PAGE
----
VK 45.03. Tiger III. Tiger II. Tiger Ausf B. They're all the same tank. Even after reading and rereading the books on King Tiger's development, I'm still a little confused, though perhaps a little less than before. You'd think that a country with a reputation of organization such as Germany would have had a system easier to decipher, but as Hilary Doyle intimated in Operation Think Tank, the various companies competing for contracts tended to be as interested in the money as their patriotic duty to see the war won. No doubt the winds of fortune changed as company leadership leaned upon patrons in the political hierarchy. Anyway, since the VK 45.03 Premium tank is now on sale, let's have a look at its background.
The 45.03 existed only on paper, and, as near as I can tell, only for about six weeks. Writing a historical article to support the sale has proven a challenge!
The middle of the war is where we start. As mentioned in the "Hello Kitty" article I did some time back, the Tiger 1 was the result of multiple companies fighting over the contract, and eventually it was figured out how to get the 8.8/71 into Tiger's turret.
Development of the King Tiger followed a surprisingly similar pattern, led again by Ferdinand Porsche. In January 1942 he proposed that perhaps it was about time to start sloping the fronts of his tanks, and promptly enough came up with the "Typ 101 verstarkt," or "strengthened Typ 101" -- the Type 101 of course being the batch of Porsche Tigers which were turned into Ferdinands. Subsequent batches were to be produced with the sloping front.
However, with this came the need for a new turret -- it had to have the Flak 41 8.8cm cannon. There was no particular choice with that one: Hitler set that requirement in 1941 which pre-dates even production of the Porsche Tiger. As a result, there was some effort to make an effective turret for the larger gun (which would eventually be the KwK.43). Krupp spent much of 1941 and half of 1942 working on this problem, while the more familiar turret with the 8.8/56 was under production. Once the turret design was sorted out, production was started in the latter half of 1942.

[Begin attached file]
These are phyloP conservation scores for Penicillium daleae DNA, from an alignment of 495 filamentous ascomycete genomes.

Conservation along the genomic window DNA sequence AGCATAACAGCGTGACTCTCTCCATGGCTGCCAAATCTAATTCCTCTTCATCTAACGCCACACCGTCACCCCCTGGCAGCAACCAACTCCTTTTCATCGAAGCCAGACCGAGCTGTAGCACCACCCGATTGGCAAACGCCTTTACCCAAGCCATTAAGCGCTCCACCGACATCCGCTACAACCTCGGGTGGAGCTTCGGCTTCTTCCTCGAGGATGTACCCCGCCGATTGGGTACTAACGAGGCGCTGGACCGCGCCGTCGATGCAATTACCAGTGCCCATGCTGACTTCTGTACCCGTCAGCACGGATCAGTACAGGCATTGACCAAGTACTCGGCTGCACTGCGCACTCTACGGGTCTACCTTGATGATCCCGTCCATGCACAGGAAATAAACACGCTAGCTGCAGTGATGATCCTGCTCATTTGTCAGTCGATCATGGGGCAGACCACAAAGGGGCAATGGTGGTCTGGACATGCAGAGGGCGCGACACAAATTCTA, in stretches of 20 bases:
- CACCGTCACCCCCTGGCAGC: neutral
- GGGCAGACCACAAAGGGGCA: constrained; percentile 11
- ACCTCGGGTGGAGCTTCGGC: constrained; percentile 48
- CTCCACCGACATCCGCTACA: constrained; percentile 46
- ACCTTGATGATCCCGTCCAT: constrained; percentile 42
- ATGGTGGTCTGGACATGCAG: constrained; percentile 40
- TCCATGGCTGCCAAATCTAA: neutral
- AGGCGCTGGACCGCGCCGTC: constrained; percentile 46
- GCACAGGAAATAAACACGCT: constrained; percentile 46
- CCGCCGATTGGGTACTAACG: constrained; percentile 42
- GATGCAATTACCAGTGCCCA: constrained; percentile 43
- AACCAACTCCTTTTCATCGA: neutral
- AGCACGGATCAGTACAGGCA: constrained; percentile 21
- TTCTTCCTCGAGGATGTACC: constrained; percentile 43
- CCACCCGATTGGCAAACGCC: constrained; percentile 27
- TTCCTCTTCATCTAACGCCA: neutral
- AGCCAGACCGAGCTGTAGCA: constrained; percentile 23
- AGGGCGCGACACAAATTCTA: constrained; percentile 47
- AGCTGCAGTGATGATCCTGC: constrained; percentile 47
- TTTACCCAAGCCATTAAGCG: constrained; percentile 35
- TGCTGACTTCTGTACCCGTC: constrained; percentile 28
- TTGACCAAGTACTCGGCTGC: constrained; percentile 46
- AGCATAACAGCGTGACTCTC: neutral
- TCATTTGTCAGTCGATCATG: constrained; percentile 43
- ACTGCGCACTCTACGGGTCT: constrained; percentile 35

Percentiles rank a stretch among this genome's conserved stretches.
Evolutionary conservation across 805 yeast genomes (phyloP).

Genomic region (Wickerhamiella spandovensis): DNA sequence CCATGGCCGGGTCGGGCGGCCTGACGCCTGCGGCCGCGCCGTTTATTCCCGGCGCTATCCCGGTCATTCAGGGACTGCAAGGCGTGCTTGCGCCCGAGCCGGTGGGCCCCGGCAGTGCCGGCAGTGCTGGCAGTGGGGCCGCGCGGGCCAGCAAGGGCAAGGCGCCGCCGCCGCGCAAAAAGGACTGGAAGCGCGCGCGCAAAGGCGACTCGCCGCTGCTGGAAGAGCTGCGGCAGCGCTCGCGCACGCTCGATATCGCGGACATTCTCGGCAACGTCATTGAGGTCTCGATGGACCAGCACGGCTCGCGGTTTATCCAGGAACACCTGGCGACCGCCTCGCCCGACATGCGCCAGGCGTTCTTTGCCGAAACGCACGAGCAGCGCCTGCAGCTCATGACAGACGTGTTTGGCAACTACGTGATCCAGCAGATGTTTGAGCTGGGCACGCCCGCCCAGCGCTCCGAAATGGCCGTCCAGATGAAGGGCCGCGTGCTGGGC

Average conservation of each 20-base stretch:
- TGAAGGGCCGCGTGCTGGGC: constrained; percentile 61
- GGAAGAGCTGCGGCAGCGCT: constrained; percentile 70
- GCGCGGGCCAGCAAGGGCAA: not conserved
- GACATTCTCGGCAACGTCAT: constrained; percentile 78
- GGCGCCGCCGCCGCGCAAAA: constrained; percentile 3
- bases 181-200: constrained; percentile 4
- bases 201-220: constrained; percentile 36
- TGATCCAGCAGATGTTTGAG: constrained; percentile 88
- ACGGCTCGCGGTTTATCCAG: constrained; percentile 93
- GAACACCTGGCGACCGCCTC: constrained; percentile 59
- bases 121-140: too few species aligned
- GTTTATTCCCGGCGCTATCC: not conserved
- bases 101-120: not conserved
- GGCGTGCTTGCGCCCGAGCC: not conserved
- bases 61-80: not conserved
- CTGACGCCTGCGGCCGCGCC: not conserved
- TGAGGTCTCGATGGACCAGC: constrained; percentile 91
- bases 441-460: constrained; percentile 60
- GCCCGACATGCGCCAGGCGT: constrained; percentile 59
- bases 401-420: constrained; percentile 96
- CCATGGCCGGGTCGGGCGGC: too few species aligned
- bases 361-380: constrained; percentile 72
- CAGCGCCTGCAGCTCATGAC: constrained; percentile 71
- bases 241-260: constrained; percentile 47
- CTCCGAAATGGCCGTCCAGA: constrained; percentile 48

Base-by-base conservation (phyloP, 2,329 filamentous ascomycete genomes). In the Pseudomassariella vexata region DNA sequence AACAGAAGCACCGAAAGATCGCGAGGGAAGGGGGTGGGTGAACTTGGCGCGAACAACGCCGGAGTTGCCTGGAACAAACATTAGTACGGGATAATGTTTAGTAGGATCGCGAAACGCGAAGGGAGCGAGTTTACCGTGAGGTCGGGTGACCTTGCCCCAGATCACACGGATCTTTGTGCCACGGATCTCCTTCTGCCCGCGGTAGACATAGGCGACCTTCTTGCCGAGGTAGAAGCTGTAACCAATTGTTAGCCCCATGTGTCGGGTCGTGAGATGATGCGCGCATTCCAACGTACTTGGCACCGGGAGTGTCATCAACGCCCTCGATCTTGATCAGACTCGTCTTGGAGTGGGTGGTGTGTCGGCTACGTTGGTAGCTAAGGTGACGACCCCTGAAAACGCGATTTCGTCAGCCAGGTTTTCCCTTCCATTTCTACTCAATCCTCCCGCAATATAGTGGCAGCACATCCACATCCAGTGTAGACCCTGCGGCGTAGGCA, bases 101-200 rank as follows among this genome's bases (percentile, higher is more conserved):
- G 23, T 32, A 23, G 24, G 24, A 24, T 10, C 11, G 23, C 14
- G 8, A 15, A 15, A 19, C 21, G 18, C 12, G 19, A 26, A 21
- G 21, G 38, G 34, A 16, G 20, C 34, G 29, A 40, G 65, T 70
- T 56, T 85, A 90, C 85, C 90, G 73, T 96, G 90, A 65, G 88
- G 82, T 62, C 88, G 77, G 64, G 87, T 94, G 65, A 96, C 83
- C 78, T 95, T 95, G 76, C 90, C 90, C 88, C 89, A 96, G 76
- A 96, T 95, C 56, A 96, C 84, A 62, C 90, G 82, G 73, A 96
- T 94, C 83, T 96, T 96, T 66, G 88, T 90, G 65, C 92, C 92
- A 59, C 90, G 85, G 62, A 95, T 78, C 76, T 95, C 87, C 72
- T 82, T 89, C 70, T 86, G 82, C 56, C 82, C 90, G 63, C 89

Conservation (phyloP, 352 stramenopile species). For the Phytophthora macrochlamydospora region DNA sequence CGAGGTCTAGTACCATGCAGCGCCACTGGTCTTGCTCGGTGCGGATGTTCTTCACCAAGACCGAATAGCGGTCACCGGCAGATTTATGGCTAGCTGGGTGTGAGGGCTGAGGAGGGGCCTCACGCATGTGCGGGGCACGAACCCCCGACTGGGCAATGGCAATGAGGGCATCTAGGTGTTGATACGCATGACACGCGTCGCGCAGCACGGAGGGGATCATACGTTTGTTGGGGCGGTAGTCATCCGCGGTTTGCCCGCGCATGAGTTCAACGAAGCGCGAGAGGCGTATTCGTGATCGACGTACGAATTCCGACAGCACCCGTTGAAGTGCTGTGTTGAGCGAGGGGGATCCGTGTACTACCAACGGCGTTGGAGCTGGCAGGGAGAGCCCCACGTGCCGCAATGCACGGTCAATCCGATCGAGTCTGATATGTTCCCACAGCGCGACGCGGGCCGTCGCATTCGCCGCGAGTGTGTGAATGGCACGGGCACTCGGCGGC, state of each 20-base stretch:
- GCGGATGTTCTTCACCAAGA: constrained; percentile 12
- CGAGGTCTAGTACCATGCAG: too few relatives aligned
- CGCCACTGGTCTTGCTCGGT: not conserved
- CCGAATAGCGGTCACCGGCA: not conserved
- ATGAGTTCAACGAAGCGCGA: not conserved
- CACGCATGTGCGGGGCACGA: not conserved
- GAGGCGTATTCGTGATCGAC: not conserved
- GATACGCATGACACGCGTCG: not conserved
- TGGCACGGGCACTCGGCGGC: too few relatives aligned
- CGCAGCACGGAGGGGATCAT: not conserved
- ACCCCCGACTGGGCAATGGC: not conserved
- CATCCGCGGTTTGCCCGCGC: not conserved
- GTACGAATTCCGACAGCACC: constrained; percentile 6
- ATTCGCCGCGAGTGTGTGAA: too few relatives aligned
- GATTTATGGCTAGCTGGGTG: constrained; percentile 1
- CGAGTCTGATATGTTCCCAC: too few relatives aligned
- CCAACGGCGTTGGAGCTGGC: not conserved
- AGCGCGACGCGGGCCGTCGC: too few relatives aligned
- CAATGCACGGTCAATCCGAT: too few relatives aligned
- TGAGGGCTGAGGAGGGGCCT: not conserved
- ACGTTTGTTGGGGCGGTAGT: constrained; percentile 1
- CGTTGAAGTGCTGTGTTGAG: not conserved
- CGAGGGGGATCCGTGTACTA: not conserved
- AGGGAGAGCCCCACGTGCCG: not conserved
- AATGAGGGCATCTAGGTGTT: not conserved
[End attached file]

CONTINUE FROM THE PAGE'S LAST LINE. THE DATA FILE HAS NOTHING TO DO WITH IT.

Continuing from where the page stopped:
This resulted in the "Porsche turret," though Porsche actually had nothing to do with the thing. It was just built as part of the development process of the tank, incorporating the Porsche hull (which by this point had been known as VK 45.01 (P2), VK 45.02 (P) or Tiger P2 depending on what season it was). In-game, the vehicle can be seen at tier VIII and IX in the Maus line. The problem was, however, that the Porsche electrical transmission design didn't really meet expectations, and eventually the entire VK 45.02 (P) project came to a screeching halt at the very end of 1942. This left a bunch of (technical term for "50") big turrets sitting around with nothing to put them on.
Meanwhile, over at Henschel, they also started working on a bigger tank in spring 1942. Originally the VK 45.02(H) / Tiger II, they threw out that design and started over again in late 1942 with the Tiger III, also known as the VK 45.03 (aha, we got there!). Initially, the design was going to be something of a tweak to the then-in-production Tiger VK 45.01, with internal components rearranged to increase ammunition capacity and a sloped front, plus the same 100mm armor as the VK.45.01. The eventual order from Hitler, interfering as he always did, was that the glacis be increased to 150mm, adding 1.7 tons.
Sloping the front led to a problem, as the Tiger's ball mount for the machine gun and vision ports were designed for something a bit more vertical. As a result, they borrowed the solutions from Panther: the "letterbox" type MG port and the raising of the driver's visor.
To fit a turret onto the hull, they looked again to Krupp and the turret design for the KwK.43 they had already produced. The only thing needed to be done to mount the turret onto this new vehicle was to convert the turret's traverse mechanism from electrical to hydraulic, just as had to be done with the previous vehicle's turret.
As a result, the VK 45.03 in the game is basically the vehicle as drawn at the very end of 1943, before the ordered armor increases.
As you can imagine, the tank evolved from there with a few more changes, in addition to the extra armor, new driver's vision, and a working ball mount for the machine gun.
Similarly, Krupp modified the turret primarily for ease of manufacture, making what is commonly known as the "Henschel Turret" -- which, just like the Porsche turret, Henschel had nothing to do with. These became the main production turret once the stock of earlier ones ran out. Eventually, changes were also made to the power train. Included in these changes were the names: Tiger B, Tiger II, Tiger Ausf B, Koenigstiger, and by Inspectorate 6 (Panzer branch) as Pz.Kpfw.Tiger (8.8cm Lw.K. L/71) (Sk.Kfz.182).
Whatever the name, 492 manufactured successors to the VK 45.03 went on to become legendary.
|Nicholas Moran (The_Chieftain) is the Military Specalist at Wargaming America.
Follow the Chieftain on Facebook, YouTube, or live on TwitchTuesdays at 16:00 PT (or an occasional late evening).